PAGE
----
Making the Most of the Current Car Market
Interpret that statement how you will. If you’re in the business, you’re likely stressed about COVID, chip shortages, and disappearing inventory. If you’re an economist, you have to be worried about potential issues with supply chains, inflation, and the broader consequences of pent-up consumer demand. But what if you’re just an enthusiast looking for a cool car? There are lots of stories studying the causes and effects of the current automobile market. For now, let’s explore what it’s like to participate in it.
Something Doesn’t Add Up
Accounting for the above factors, used car prices have skyrocketed over the past year or so. Unless you’ve been frequenting Jay Leno’s garage, you know the market is tough for more frugal enthusiasts. How tough? Let’s take a look at the some of the Everyday Driver Greatest Hits currently listed on AutoTempest.
Exhibit A: Toyota 86
Wow! A base 2020 86 with almost 16,000 miles is listed for OVER the $29,630 MSRP of the 2020 Hakone Edition. And that car is now selling for $35k!
Exhibit B: Subaru WRX
If a 2020 Premium WRX MSRPs at $29,795, then obviously used examples should be going for $31-33k, right?
Exhibit C: Ford Fiesta ST
Maybe an older, discontinued model will fair better? Not so much. A 2019 Fiesta ST had a sticker price of $22,315. These older vehicles are ranging from $17,000 - $23,000.
I didn’t dig too deeply for deals here; I just went with the default search parameters for the greater Hartford area, which is near where I live. The great thing about car shopping is that it pays to do your research, which I would do if I were actually in the market. But, at first glance, it looks like it would take a lot of work to find a good price near me. Considering that many hits are from Carvana, it shows that there aren’t even many cars near my location. You prices may vary depending on your location, but these are not rare or expensive cars. Yet, they have gained insane value in today’s market to be sure!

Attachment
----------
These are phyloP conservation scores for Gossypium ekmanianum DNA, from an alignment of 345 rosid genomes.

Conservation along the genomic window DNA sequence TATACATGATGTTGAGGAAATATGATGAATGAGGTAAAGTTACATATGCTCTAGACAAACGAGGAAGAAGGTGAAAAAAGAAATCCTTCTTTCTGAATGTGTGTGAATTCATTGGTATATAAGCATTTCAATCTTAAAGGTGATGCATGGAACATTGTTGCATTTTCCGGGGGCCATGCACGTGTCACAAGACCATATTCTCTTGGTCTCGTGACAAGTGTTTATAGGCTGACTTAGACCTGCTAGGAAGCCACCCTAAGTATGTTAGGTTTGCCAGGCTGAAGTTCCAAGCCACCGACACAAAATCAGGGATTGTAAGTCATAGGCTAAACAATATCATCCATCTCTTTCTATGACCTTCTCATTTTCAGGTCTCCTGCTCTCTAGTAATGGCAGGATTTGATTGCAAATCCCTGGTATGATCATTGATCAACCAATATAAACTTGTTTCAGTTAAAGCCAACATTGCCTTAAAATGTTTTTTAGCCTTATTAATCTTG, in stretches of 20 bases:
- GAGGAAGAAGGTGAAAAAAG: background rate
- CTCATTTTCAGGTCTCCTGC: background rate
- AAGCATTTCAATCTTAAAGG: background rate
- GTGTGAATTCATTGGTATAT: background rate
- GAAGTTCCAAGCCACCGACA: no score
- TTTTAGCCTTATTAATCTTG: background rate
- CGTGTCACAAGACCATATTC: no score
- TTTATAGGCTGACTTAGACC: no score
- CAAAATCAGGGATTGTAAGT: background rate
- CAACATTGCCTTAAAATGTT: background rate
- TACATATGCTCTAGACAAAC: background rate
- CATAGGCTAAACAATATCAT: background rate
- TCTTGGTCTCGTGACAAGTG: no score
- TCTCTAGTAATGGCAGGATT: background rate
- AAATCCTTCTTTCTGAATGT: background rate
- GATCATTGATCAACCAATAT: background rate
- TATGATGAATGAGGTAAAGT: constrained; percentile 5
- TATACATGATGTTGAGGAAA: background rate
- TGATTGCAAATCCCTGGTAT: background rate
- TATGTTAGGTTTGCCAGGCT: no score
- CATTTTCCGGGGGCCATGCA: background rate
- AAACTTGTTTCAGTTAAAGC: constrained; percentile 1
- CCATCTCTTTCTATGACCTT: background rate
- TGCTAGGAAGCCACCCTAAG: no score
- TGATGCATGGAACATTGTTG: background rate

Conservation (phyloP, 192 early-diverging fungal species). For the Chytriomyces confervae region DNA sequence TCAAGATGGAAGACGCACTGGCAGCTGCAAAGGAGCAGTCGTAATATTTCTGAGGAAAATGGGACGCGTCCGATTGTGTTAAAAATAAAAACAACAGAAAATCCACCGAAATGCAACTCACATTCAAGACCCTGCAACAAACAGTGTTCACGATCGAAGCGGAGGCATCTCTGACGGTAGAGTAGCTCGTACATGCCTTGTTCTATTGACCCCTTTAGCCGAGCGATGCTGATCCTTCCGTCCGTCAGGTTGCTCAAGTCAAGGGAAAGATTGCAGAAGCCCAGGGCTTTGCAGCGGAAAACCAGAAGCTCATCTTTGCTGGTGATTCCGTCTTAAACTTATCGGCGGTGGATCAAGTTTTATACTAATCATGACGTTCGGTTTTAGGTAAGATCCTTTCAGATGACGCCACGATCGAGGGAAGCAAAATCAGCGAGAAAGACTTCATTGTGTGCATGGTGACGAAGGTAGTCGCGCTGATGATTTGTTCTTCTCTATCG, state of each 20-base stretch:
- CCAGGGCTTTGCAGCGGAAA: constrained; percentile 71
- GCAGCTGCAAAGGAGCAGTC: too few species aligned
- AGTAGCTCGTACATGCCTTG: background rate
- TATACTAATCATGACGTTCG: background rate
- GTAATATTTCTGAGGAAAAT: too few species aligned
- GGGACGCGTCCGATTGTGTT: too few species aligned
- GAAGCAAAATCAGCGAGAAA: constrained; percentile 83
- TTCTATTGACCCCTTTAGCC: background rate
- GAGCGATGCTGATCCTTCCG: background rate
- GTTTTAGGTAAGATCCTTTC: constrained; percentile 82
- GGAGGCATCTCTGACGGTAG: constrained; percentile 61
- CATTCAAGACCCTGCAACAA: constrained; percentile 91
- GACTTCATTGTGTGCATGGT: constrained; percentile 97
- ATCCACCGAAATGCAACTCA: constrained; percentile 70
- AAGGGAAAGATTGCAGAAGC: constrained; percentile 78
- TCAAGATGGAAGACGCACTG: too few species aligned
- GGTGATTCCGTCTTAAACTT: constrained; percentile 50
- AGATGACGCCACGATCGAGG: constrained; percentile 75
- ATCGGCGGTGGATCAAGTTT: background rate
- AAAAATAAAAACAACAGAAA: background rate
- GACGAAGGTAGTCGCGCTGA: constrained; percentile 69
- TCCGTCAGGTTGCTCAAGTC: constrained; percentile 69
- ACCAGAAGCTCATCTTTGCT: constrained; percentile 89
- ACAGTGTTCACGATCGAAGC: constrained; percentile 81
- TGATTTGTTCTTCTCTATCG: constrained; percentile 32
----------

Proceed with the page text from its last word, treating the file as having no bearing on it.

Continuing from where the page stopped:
Making Some Cents
I am certainly not a financial advisor. But it does seem to be a time in which four-wheel fun is demanding a premium. It is hard to find any vehicle right now, never mind one that’s fun and fairly priced. So what can a victim of the car disease do for some relief? Mind the old adage, “Buy Low, Sell High” for starters. Regarding automobiles, rather than securities, this puts most of us in one of two scenarios.
The former is obviously hard to do—especially if you’re pining for a new driving experience. Though it’s really a matter of willpower. The latter requires discipline as well, but it has more to do with knowing what you want and giving up something to get it. Like a pair of empty nesters looking to downsize, we can do the same with cars.
Maybe you daily a half-ton but no longer need that utility. They’re going for top dollar. Do you love your Charger, Camaro, or Mustang but want to get more into autocross? Horsepower is in high demand! Looking to sell a 911? Nuff said.
If you’re willing to let go of some comfort and capability, you may be able to get into a new, fun car and may even make some money in the process. Even the Minister of Finance can’t argue with that.
Sealing the Deal
Macroeconomic forces are bearing down on the entire automotive industry—used car markets in particular. If you are thinking of making a purchase, will you put it on hold, sell a vehicle you already own, or pursue a different strategy? Being an enthusiast is an expensive hobby in the best of times, so any conversation or advice in the comments is welcome. How will you make the most of the market?
Bill hosts a blog and YouTube channel that lead him to think more deeply about what it means to drive. The views and opinions expressed here are his own and may not align with the founders of Everyday Driver.